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Book Review: The Summoner by Layton Green

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In Harare, the capital city of Zimbabwe, life is often difficult and fraught with danger and hunger. It is here that Dominic Grey finds himself, working in the capacity of Diplomatic Security. Often quick to speak his mind and not always the first to follow rules, he has bounced around on different job. Always a fighter, an expert in self-defense and a practitioner of jiu jitsu, he is not someone you want to mess with. After a stint with Marine Recon, he was later recruited the CIA, where he might be too much of an independent rogue who does what needs to be done, when it needs to be done. Though he may not always be the most political figure, Dominic Grey has been crafted by author Layton Green to be a superb character, one who engenders trust in others and someone to be relied on to handle most situations.

In The Summoner, Layton Green’s character Dominic works with Nya Mashumba, a liaison to the ambassador, and Victor Radek. Nya, a tall attractive young woman, seems quite capable, but Victor Radek is the real surprise. At almost seven feet tall, he is almost a giant. His demeanor shows that he was used to being taken seriously. What brought them together was the disappearance of William Addison, a close personal friend of the ambassador. His girlfriend reported him missing, but the disturbing and almost unbelievable part was that he disappeared at a traditional Yoruba ceremony. The young woman was quite hysterical, insisting he disappeared while in a circle in the middle of the foggy ritual, in full view of an alarmed crowd.

Grey is skeptical, Nya is introspective, having a secret of her own for agreeing to the investigation, and Radek is enthralled, his background dealing with religious phenomena and how perception is often the precursor to many different alleged miracles claimed by those of faith. This is right up his alley. As with any investigation, talking to witnesses and pounding the pavement goes forward.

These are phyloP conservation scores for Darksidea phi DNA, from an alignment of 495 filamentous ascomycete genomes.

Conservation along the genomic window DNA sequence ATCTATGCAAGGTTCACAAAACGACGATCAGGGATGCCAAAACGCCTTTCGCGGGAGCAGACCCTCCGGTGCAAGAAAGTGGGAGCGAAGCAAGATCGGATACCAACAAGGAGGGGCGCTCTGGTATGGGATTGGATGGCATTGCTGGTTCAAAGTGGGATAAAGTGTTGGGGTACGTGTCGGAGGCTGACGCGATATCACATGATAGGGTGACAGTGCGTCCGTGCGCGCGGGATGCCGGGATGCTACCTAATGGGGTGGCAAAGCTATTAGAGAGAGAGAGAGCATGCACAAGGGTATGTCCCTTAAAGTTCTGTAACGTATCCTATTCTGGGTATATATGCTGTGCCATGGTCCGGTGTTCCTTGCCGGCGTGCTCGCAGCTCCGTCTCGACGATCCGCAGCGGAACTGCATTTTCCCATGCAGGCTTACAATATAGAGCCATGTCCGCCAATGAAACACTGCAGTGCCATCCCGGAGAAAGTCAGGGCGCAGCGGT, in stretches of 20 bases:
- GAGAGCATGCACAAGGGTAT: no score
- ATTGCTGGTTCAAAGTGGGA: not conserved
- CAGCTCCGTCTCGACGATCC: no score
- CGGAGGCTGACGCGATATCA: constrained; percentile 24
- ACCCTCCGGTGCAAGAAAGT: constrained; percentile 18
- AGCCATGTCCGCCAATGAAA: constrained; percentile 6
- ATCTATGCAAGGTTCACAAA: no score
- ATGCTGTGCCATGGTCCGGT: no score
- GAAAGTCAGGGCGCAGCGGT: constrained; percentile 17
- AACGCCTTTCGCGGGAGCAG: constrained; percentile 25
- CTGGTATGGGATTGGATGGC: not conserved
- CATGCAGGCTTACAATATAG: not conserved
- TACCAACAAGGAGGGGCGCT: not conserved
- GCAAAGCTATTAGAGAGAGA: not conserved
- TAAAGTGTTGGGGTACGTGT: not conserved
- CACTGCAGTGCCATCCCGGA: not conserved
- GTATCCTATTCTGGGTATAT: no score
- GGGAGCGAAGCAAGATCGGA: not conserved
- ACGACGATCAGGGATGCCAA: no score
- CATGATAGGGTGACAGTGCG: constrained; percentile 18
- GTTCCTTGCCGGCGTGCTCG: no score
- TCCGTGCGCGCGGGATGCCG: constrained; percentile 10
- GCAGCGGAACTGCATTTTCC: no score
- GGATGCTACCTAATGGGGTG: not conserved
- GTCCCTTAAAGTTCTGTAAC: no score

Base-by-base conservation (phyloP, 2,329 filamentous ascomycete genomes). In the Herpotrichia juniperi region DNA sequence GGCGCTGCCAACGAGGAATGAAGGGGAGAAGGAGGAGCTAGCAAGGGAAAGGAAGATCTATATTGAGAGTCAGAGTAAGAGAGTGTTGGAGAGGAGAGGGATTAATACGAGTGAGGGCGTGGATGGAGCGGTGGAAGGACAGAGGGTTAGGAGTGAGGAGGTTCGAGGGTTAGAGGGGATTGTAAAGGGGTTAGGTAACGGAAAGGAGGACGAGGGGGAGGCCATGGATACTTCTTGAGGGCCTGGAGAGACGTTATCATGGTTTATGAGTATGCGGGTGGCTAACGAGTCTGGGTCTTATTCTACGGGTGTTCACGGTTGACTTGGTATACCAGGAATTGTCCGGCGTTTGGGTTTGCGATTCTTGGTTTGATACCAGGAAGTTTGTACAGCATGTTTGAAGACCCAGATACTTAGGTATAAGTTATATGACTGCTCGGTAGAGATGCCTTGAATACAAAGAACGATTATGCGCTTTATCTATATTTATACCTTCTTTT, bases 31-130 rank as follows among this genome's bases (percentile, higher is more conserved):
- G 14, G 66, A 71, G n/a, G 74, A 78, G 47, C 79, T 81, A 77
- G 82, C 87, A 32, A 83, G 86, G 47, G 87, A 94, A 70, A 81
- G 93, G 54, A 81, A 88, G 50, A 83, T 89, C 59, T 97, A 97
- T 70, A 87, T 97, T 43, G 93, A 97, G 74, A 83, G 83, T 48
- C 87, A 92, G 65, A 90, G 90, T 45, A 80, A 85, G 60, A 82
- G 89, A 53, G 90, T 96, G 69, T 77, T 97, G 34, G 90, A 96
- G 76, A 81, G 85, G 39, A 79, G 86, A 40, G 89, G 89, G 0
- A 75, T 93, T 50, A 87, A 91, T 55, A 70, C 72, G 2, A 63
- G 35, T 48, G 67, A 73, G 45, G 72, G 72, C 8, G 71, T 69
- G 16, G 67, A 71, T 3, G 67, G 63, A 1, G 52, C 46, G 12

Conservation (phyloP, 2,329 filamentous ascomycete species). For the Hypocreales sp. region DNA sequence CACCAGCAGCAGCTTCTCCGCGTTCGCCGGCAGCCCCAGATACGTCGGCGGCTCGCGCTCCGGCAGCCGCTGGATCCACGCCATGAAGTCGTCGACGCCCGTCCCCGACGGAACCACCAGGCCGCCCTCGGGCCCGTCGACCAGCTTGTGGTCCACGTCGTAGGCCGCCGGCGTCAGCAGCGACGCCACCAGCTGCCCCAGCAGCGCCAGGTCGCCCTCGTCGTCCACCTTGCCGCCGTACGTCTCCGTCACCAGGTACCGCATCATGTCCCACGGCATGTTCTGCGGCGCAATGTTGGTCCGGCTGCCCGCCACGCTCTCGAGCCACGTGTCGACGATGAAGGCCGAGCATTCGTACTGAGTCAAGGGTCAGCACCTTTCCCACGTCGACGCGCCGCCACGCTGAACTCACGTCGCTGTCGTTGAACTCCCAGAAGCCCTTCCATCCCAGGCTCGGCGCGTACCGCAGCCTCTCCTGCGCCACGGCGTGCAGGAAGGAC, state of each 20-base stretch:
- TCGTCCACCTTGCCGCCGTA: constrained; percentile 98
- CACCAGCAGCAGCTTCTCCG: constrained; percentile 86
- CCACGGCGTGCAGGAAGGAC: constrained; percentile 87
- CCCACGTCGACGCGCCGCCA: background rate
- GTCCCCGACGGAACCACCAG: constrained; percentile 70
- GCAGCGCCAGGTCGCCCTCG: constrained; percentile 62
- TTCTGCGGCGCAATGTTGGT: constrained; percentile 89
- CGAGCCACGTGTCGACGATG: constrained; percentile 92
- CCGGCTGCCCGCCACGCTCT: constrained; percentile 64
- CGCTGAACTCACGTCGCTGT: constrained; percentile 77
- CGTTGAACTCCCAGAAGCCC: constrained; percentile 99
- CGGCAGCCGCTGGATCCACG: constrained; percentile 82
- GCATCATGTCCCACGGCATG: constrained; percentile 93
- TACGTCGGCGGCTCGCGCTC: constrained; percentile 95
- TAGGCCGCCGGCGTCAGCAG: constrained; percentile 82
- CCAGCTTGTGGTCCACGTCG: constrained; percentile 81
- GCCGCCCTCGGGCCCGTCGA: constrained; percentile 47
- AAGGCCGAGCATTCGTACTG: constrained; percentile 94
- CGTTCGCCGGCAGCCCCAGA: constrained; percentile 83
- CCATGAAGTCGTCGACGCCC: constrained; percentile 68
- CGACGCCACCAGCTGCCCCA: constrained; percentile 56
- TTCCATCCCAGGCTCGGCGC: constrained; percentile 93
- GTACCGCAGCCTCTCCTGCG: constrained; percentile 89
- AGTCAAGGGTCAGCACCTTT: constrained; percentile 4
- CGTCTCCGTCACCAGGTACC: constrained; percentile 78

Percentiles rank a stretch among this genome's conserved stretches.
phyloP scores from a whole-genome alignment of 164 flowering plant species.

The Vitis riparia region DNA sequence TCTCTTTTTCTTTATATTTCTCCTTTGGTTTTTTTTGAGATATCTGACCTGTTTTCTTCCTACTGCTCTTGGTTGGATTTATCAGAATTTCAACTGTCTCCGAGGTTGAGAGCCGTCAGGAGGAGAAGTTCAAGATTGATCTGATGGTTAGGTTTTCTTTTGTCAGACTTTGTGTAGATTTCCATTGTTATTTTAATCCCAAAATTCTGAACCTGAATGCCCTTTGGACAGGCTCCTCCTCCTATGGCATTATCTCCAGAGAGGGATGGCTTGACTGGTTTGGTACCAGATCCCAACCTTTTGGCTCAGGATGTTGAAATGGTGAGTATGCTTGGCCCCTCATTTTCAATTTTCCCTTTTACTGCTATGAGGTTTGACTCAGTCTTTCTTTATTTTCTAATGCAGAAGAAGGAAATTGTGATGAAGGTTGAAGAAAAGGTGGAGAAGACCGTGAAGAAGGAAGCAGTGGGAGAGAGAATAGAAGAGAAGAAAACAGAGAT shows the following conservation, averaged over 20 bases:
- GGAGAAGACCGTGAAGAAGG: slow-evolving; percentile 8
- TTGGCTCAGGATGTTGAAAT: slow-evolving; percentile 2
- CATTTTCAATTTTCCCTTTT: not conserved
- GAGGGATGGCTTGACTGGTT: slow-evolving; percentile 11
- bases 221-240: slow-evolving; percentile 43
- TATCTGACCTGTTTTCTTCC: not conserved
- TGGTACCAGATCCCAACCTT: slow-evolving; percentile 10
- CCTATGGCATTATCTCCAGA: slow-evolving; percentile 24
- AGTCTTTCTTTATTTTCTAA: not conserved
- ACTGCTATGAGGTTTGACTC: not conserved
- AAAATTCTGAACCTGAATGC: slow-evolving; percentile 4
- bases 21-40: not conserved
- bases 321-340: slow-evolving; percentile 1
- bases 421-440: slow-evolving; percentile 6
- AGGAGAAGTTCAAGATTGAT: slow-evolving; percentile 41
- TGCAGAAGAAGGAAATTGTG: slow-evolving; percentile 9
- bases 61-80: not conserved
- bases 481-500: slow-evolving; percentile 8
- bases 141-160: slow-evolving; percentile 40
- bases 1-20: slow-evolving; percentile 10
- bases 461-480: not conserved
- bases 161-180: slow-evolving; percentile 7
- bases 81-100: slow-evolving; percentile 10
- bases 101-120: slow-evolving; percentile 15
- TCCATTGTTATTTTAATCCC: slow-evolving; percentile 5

Following up on leads guides the inspectors to some very unorthodox characters. One name continues to come up, evoking dread and expressions of concern, sensations of horror when brought up during questioning: N’anga — who is it and what does it mean?  It does not take long to begin to stir up the wrong kind of trouble and Dominic receives a warning, with a very dead and desecrated monkey in his lodgings. Grey is not one to take warnings lightly, and he hunkers down even further, pounding out the smallest of clues. Can he and his companions find William Addison before anything happens to him?

When another disappearance happens in the same way, they need to step up further, to find the culprit behind this crime. When bodies begin to show up and Dominic himself is attacked, all bets are off. This has now become deadly, and he will stop at nothing to find the answers.

But, can they find the answers in time or will they only find more bodies? Will Nya explain her actions and bring more trust to their team? The case is bizarre, and the ceremonies seem almost magical. Can this group of individuals find the truth, and stop further murder from happening?

The Summoner is one of those books that make you want to turn on all the lights in your house and lock the doors. You begin to look over your shoulder often to make sure someone is not there. It is chilling, yet strange, with just enough realism to keep it spooky. The settings are authentic and you can feel and smell the countryside. Green does an excellent job at creating the vision.

His characters are quite bold as well. Each has his or her own reason for being involved and together the characters make a fierce team. Trust is not automatic but grows throughout the story as each action unfolds. The flaws that make his characters human also make them real, and you get to know them well. Dominic Grey will be a character to look forward to in further stories.

I would recommend The Summoner for reading groups and book clubs; it is well researched and full of intriguing information. This is a wonderful read for those who enjoy both suspense and action stories. It is full of both as well as a light bit of romance. It is quite intriguing and has a very satisfying ending.

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About Leslie Wright

Leslie Wright is an author and blogger in the Northwest.
  • Simon

    Good book. If you like books like this, you might also enjoy Miss Garrote by Victoria Newhope.